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Repair: Zoom-Nikkor 80-200mm f4 Ai-S

Hello, everybody. I have published quite a lot in the past few days because I had the time to do them. I initially plan on publishing around one post a week but seeing that more and more people are following my technical notes, I decided to publish more. I will try to write around 2-3 posts a week if I can because these take time and being a family man means that I need to spend time with the people I care as well.

Introduction:

The subject of our lens mutilation on this blog post will be the legendary professional workhorse lens of the 1980’s – the Zoom-Nikkor 80-200mm f4 Ai-S.

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I got this lens for a really good price because the front elements were in a terrible state, the lens coatings have ugly bald spots and that is an indication of fungus damage. The helicoid and zoom mechanisms are still OK but felt dry and uneven.

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Repair: Lettering Restoration

Hello, on this post we are going to discuss how to restore faded or chipped paint on the engraved lettering on your cameras and lenses. This problem is pretty common amongst users and collectors of classic lenses as the lenses themselves are usually subject to poor handling and abuse by the previous owner and even if the owner was careful enough, the lenses themselves are pretty old and bright paint rarely retain their finish for that long unless they are very well kept and used very rarely.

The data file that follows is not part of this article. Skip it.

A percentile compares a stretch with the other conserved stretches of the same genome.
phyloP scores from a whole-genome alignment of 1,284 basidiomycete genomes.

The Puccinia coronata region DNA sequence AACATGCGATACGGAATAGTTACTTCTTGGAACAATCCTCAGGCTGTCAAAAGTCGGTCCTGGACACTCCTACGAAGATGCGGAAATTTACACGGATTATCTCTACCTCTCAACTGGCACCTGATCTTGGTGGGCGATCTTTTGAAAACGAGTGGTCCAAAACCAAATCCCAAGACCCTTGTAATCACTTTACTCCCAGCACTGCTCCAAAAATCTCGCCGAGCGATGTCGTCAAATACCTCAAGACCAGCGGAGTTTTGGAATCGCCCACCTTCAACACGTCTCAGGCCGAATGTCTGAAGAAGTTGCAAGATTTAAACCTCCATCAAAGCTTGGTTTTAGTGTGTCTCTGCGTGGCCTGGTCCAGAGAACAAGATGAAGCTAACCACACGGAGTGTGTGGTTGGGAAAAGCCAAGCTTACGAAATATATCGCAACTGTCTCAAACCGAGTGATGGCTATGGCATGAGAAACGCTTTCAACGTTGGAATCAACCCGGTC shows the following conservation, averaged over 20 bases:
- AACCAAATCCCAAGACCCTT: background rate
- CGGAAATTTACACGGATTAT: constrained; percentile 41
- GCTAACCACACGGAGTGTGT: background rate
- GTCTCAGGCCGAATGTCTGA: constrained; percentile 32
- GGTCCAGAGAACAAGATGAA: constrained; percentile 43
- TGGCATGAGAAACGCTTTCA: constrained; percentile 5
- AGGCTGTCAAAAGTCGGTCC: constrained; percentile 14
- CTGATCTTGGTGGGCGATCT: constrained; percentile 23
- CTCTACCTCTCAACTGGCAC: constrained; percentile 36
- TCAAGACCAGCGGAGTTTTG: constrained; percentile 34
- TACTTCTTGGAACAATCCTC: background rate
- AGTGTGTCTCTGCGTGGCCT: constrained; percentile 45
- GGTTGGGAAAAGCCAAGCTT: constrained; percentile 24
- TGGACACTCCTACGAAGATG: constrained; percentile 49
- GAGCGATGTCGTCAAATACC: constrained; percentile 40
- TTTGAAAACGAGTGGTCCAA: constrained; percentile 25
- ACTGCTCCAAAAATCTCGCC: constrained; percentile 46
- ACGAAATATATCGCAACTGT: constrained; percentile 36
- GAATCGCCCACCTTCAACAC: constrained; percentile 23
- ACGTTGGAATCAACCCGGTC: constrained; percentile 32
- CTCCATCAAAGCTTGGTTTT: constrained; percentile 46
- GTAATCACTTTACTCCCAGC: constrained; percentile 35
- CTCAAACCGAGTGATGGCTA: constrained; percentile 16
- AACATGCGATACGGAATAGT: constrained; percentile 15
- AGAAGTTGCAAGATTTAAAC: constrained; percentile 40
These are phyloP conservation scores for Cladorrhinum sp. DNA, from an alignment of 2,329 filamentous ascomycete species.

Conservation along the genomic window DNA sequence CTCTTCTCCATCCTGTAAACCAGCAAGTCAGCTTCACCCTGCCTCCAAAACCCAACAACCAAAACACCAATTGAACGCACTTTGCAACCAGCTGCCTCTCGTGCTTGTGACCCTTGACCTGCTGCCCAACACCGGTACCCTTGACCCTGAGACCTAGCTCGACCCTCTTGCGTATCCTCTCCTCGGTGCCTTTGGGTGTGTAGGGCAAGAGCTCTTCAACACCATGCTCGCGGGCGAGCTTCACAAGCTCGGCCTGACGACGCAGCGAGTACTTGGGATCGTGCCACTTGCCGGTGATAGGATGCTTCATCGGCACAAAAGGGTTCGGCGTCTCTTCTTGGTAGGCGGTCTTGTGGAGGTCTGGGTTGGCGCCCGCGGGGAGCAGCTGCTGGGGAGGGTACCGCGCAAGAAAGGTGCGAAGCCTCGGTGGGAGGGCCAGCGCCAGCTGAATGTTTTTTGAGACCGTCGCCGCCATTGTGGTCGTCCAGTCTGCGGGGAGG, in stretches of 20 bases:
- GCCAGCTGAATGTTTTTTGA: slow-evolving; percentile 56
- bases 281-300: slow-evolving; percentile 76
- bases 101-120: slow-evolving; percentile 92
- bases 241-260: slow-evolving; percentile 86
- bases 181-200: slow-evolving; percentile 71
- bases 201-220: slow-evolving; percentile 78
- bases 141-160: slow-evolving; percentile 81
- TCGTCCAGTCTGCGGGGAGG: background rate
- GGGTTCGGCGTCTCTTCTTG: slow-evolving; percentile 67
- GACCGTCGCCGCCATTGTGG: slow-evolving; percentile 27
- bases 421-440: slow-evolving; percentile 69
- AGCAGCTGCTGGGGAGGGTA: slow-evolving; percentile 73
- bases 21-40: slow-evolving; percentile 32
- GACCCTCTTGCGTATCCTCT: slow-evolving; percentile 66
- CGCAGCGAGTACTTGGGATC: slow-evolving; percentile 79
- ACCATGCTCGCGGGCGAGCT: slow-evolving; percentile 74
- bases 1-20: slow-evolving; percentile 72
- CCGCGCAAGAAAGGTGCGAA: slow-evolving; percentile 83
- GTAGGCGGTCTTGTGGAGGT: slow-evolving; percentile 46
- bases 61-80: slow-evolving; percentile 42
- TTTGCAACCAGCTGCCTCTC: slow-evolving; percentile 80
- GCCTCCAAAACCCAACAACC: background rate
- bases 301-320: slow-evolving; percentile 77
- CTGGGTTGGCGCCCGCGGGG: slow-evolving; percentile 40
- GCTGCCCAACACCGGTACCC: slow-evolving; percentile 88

Fortunately for us, the process is not difficult at all since I would just consider this to be a “spot” repair and you do not need to be a highly skilled craftsman to be able to do this but you do need to have some basic understanding of paints and materials to pull this off. The good thing about being a scale modeler (I quit in 1999) is that we are exposed to the same materials and skills used in restoring older lenses.

Actual cosmetic restoration requires more work such as stripping the metal parts to bare metal and repainting everything with an airbrush but we will not go that far in this post but I may do one in the future if I found a lens that is valuable enough to restore to that extent. I also have a baby at home and I do not want the fumes to affect the health of my family as well because lacquer fumes can get everybody high (glue sniffing as a hobby is not encouraged). More

Study: Diffraction on the 105mm VR

Hello, everybody. We are going to deviate from the classic Nikkors today and talk about a current production lens – the amazing Nikkor 105mm f/2.8G ED IF AF-S VR and the effects of diffraction on this lens. (picture from Nikon USA)